This unique and ravishing feast is one of the top fish meals we have ever had in our lives. That covers a lot of ground and many years of cooking and a life lived fishing on the ocean. The story begins with a restaurant in Hanoi that is legendary. It serves only one dish… this dish… Cha Ca La Vong, which is Turmeric Fish with Dill.
This is also the name of that restaurant. There is no menu. They have been serving this single dish for many many years. This feast has become a legend around the world.
This long awaited post of ours is, to our best knowledge, pretty close to what they serve. That is our quest. That’s the entire reason we began this adventure many years ago, to honor the feasts of the world and the people who created them, by making them in our wild savory kitchen. It is how we attempt to know them, to join hands as home cooks. As people. We have traveled to many of the places we write about but the interesting thing is that we know these cultures, countries, tribes, peoples, communities, neighborhoods and families best by cooking their meals. We are humbled by their gravitas and traditions. We only wish to become members of the culinary world by lifting up home cooks to their proper place of honor.
2 pounds fish, cut into 2 inch chunks (to keep the fish from breaking up in the cooking process, it’s important to use a firm, thick, white fleshed mild tasting fish filets, like Cod, Ling Cod, Halibut, Sea Bass, Walleye, Catfish or Grouper)
6 to 8 oz. Vermicelli rice noodles, sometimes called Thai rice sticks, generally 2 large bunches is the right amount (we use Three Ladies Brand and buy it in 2 pound packages on Amazon)
1/2 cup unsalted roasted peanuts
1 large bunch fresh dill, cut into big 1 inch pieces
1 very large or 2 small sweet onions, sliced thinly
1/4 cup peanut oil, to fry the fish, 2 tablespoons to fry the onions (this feast is magical for many reasons, but one of the main tastes is the intensely flavored oils, which infuse the noodles with wonderfulness)
1 teaspoon salt, sprinkled on both sides of the fish chunks
6 scallions, trimmed and cut into 1 inch chunks
1/2 cup Thai basil, cut into large 1 inch pieces
1/2 cup mint, cut into large 1 inch pieces
1/2 cup cilantro, cut into large 1 inch pieces
1 head of Butter Lettuce
Ingredients for Marinade
2 pieces of fresh turmeric (they are usually about 2 inches long each), peeled and cut into thin coins
2 inches galangal, peeled and cut into thin coins
3 cloves garlic
1 to 2 inches fresh ginger, (depending on thickness), cut into thin coins
1 teaspoon dried turmeric, we grind the roots ourself, the powder is much more powerful (if you grind them yourself, be careful, they are very hard and could chip the inside of the spice grinder, so we break them up in the mortar and pestle into small pieces and THEN grind them)
2 tablespoons lime juice
1 tablespoon cooking oil (we use coconut oil)
Ingredients for Dipping Sauce
1/4 cup fish sauce (we use Red Boat brand)
3 cloves garlic, crushed
2 teaspoons dried red chile flakes (we use Thai Bird’s Eye or Indian chilies)
1/2 cup lime juice (set aside 2 tablespoons of this lime juice for the fish marinade)
2 tablespoons sugar
1/2 cup already reduced rich chicken broth
Using a small food processor, grind the fresh turmeric, powdered turmeric, garlic, galangal, ginger, lime juice and oil into a paste. (After you remove the paste, wash the plastic container on the food processor right away, so the turmeric doesn’t stain.) Salt the fish on both main sides and apply a layer of marinade to all sides of the fish chunks, and pour on the 2 tablespoons of lime juice. Allow the fish to marinate in a bowl at room temperature for an hour or so, while you gather the rest of the ingredients for this feast.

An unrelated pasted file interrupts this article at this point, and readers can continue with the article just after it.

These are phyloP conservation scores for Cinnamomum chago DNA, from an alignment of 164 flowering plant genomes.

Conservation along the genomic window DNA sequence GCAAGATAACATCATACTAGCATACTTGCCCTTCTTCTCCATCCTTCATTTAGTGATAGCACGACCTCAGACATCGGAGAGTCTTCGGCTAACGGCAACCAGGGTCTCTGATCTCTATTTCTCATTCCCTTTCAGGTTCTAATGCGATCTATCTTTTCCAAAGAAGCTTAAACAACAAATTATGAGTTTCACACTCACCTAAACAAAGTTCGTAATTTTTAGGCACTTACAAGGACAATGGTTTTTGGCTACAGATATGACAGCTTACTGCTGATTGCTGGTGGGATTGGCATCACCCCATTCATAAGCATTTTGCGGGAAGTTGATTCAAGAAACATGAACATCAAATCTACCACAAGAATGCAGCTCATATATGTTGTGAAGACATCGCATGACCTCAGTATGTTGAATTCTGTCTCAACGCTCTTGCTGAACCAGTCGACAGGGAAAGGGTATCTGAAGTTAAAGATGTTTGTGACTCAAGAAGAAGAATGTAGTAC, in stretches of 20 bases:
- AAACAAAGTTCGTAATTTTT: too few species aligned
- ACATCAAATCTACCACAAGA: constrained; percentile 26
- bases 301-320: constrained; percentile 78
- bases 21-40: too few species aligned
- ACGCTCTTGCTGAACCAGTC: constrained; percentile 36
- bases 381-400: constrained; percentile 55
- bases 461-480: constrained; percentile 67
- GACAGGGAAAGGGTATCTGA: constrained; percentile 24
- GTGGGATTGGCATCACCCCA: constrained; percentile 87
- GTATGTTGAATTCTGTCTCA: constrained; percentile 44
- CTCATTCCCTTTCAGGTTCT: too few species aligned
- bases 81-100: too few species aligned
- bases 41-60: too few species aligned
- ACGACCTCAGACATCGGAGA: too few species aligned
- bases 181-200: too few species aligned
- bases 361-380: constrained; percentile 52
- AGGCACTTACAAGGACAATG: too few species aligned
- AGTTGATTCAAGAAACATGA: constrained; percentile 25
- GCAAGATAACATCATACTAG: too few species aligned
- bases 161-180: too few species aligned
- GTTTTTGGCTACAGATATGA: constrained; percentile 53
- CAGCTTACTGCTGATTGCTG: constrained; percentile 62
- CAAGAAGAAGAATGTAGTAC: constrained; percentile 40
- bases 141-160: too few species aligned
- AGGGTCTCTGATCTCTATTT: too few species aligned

To make your Dipping Sauce, mix together all the ingredients, whisk well and set aside.
Boil two quarts of water, add the rice noodles and simmer for eight minutes. Strain, rinse with cold water, shake to loosen and set aside.
Separate the Butter Lettuce leaves, rinse and allow to drip dry.
In a small pan, on low to medium heat, slowly heat the peanuts until they are slightly seared and aromatic. Remove them from the heat and allow to cool, chopping them into pieces.
Using a 12 inch fry pan, cast iron is best for this feast, warm the oil on high heat and just as it begins to smoke, add the fish. Sprinkle on most of the remaining red chili flakes and sear on high heat for about 2 minutes. Flip them gently over, apply the last of the chili flakes and sear until both sides are toasty. Remove the fish filets from the heat and set aside.
With the heat back down to medium, add the last 2 tablespoons of oil and the onions, fry until they are just browned. Add the garlic and the scallions, stir together for 2 minutes. Add back the fish and the dill, allowing all the ingredients to be coated with the aromatic oil until slightly glossy, about 2 minutes. Sprinkle on the seared peanuts and remove from the heat.
Place vermicelli in the bottom of each diner’s bowl, and then add equal portions of the fish and all the ingredients in the pan, making sure that the oils are infused into the noodles.
Each diner can now add the three herbs… cilantro, Thai basil and mint… to their bowls, and pouring in the desired amount of Dipping Sauce.
Or, for the traditional Vietnamese folks, they may want to place the fish and the onions into a leaf of the Butter Lettuce, wrapping them up together, and then dipping into the sauce.
Either way, this unique and extraordinary feast should be on the bucket list of every world traveler, and every citizen of the culinary world.